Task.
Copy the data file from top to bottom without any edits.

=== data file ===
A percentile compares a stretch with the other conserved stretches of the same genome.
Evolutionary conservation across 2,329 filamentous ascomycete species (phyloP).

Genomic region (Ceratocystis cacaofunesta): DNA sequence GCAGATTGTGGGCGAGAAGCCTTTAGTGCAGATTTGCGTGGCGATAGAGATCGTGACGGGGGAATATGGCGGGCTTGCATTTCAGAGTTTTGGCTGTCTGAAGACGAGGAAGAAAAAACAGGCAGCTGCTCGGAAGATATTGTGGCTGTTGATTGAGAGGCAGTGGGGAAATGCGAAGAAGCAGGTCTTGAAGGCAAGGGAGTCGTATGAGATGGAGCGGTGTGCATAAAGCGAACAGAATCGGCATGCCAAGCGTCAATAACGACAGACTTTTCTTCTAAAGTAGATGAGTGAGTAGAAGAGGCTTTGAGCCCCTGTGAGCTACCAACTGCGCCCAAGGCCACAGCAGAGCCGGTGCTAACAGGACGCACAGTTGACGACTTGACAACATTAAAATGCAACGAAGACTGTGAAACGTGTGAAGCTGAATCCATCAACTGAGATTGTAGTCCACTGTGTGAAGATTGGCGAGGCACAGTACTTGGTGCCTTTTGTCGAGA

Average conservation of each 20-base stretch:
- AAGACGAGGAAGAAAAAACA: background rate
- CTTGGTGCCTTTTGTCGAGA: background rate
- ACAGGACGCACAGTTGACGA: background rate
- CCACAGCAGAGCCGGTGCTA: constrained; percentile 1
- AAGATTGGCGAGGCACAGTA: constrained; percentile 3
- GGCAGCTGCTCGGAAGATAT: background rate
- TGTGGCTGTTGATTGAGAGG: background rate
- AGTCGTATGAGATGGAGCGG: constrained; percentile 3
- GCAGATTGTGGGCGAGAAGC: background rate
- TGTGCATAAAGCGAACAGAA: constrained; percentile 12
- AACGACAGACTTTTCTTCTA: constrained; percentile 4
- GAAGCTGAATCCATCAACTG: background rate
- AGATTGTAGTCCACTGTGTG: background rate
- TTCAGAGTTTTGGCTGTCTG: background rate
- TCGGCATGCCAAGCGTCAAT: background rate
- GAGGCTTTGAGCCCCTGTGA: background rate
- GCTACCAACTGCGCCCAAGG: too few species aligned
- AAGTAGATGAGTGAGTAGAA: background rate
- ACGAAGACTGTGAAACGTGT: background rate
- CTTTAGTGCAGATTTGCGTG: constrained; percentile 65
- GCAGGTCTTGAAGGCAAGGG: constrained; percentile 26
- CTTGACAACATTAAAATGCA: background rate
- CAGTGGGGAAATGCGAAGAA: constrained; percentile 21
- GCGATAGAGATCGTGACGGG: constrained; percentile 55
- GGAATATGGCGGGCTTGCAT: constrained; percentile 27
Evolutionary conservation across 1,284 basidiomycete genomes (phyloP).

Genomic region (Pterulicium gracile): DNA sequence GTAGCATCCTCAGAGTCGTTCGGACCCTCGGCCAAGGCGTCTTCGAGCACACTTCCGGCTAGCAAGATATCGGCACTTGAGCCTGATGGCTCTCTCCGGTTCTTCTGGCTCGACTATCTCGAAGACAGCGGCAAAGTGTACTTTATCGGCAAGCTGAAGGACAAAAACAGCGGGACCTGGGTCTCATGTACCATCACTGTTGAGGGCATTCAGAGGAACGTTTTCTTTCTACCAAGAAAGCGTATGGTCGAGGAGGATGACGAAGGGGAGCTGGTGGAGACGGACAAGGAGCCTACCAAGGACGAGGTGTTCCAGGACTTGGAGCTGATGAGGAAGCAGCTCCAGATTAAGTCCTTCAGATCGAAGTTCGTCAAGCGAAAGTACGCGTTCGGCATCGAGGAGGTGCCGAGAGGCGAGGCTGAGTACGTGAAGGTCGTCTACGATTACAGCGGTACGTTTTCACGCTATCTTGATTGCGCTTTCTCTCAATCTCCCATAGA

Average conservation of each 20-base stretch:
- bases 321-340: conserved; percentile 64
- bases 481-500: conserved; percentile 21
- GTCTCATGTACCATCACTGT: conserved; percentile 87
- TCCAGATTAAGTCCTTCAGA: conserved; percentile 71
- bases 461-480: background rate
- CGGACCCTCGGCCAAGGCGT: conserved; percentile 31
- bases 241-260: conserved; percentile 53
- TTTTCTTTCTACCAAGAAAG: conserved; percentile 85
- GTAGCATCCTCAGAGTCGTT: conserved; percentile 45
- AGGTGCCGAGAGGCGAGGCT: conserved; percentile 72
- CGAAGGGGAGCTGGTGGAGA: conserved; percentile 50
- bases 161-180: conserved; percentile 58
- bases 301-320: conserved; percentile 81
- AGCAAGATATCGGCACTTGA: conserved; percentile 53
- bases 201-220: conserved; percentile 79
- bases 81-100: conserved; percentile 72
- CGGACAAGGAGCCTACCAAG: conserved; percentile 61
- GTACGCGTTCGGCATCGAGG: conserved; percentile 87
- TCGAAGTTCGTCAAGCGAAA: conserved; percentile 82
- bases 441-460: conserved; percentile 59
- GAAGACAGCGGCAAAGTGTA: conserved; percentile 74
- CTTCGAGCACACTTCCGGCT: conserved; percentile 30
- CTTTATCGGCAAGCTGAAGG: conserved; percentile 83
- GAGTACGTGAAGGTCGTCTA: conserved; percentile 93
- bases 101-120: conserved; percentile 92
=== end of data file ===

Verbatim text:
A percentile compares a stretch with the other conserved stretches of the same genome.
Evolutionary conservation across 2,329 filamentous ascomycete species (phyloP).

Genomic region (Ceratocystis cacaofunesta): DNA sequence GCAGATTGTGGGCGAGAAGCCTTTAGTGCAGATTTGCGTGGCGATAGAGATCGTGACGGGGGAATATGGCGGGCTTGCATTTCAGAGTTTTGGCTGTCTGAAGACGAGGAAGAAAAAACAGGCAGCTGCTCGGAAGATATTGTGGCTGTTGATTGAGAGGCAGTGGGGAAATGCGAAGAAGCAGGTCTTGAAGGCAAGGGAGTCGTATGAGATGGAGCGGTGTGCATAAAGCGAACAGAATCGGCATGCCAAGCGTCAATAACGACAGACTTTTCTTCTAAAGTAGATGAGTGAGTAGAAGAGGCTTTGAGCCCCTGTGAGCTACCAACTGCGCCCAAGGCCACAGCAGAGCCGGTGCTAACAGGACGCACAGTTGACGACTTGACAACATTAAAATGCAACGAAGACTGTGAAACGTGTGAAGCTGAATCCATCAACTGAGATTGTAGTCCACTGTGTGAAGATTGGCGAGGCACAGTACTTGGTGCCTTTTGTCGAGA

Average conservation of each 20-base stretch:
- AAGACGAGGAAGAAAAAACA: background rate
- CTTGGTGCCTTTTGTCGAGA: background rate
- ACAGGACGCACAGTTGACGA: background rate
- CCACAGCAGAGCCGGTGCTA: constrained; percentile 1
- AAGATTGGCGAGGCACAGTA: constrained; percentile 3
- GGCAGCTGCTCGGAAGATAT: background rate
- TGTGGCTGTTGATTGAGAGG: background rate
- AGTCGTATGAGATGGAGCGG: constrained; percentile 3
- GCAGATTGTGGGCGAGAAGC: background rate
- TGTGCATAAAGCGAACAGAA: constrained; percentile 12
- AACGACAGACTTTTCTTCTA: constrained; percentile 4
- GAAGCTGAATCCATCAACTG: background rate
- AGATTGTAGTCCACTGTGTG: background rate
- TTCAGAGTTTTGGCTGTCTG: background rate
- TCGGCATGCCAAGCGTCAAT: background rate
- GAGGCTTTGAGCCCCTGTGA: background rate
- GCTACCAACTGCGCCCAAGG: too few species aligned
- AAGTAGATGAGTGAGTAGAA: background rate
- ACGAAGACTGTGAAACGTGT: background rate
- CTTTAGTGCAGATTTGCGTG: constrained; percentile 65
- GCAGGTCTTGAAGGCAAGGG: constrained; percentile 26
- CTTGACAACATTAAAATGCA: background rate
- CAGTGGGGAAATGCGAAGAA: constrained; percentile 21
- GCGATAGAGATCGTGACGGG: constrained; percentile 55
- GGAATATGGCGGGCTTGCAT: constrained; percentile 27
Evolutionary conservation across 1,284 basidiomycete genomes (phyloP).

Genomic region (Pterulicium gracile): DNA sequence GTAGCATCCTCAGAGTCGTTCGGACCCTCGGCCAAGGCGTCTTCGAGCACACTTCCGGCTAGCAAGATATCGGCACTTGAGCCTGATGGCTCTCTCCGGTTCTTCTGGCTCGACTATCTCGAAGACAGCGGCAAAGTGTACTTTATCGGCAAGCTGAAGGACAAAAACAGCGGGACCTGGGTCTCATGTACCATCACTGTTGAGGGCATTCAGAGGAACGTTTTCTTTCTACCAAGAAAGCGTATGGTCGAGGAGGATGACGAAGGGGAGCTGGTGGAGACGGACAAGGAGCCTACCAAGGACGAGGTGTTCCAGGACTTGGAGCTGATGAGGAAGCAGCTCCAGATTAAGTCCTTCAGATCGAAGTTCGTCAAGCGAAAGTACGCGTTCGGCATCGAGGAGGTGCCGAGAGGCGAGGCTGAGTACGTGAAGGTCGTCTACGATTACAGCGGTACGTTTTCACGCTATCTTGATTGCGCTTTCTCTCAATCTCCCATAGA

Average conservation of each 20-base stretch:
- bases 321-340: conserved; percentile 64
- bases 481-500: conserved; percentile 21
- GTCTCATGTACCATCACTGT: conserved; percentile 87
- TCCAGATTAAGTCCTTCAGA: conserved; percentile 71
- bases 461-480: background rate
- CGGACCCTCGGCCAAGGCGT: conserved; percentile 31
- bases 241-260: conserved; percentile 53
- TTTTCTTTCTACCAAGAAAG: conserved; percentile 85
- GTAGCATCCTCAGAGTCGTT: conserved; percentile 45
- AGGTGCCGAGAGGCGAGGCT: conserved; percentile 72
- CGAAGGGGAGCTGGTGGAGA: conserved; percentile 50
- bases 161-180: conserved; percentile 58
- bases 301-320: conserved; percentile 81
- AGCAAGATATCGGCACTTGA: conserved; percentile 53
- bases 201-220: conserved; percentile 79
- bases 81-100: conserved; percentile 72
- CGGACAAGGAGCCTACCAAG: conserved; percentile 61
- GTACGCGTTCGGCATCGAGG: conserved; percentile 87
- TCGAAGTTCGTCAAGCGAAA: conserved; percentile 82
- bases 441-460: conserved; percentile 59
- GAAGACAGCGGCAAAGTGTA: conserved; percentile 74
- CTTCGAGCACACTTCCGGCT: conserved; percentile 30
- CTTTATCGGCAAGCTGAAGG: conserved; percentile 83
- GAGTACGTGAAGGTCGTCTA: conserved; percentile 93
- bases 101-120: conserved; percentile 92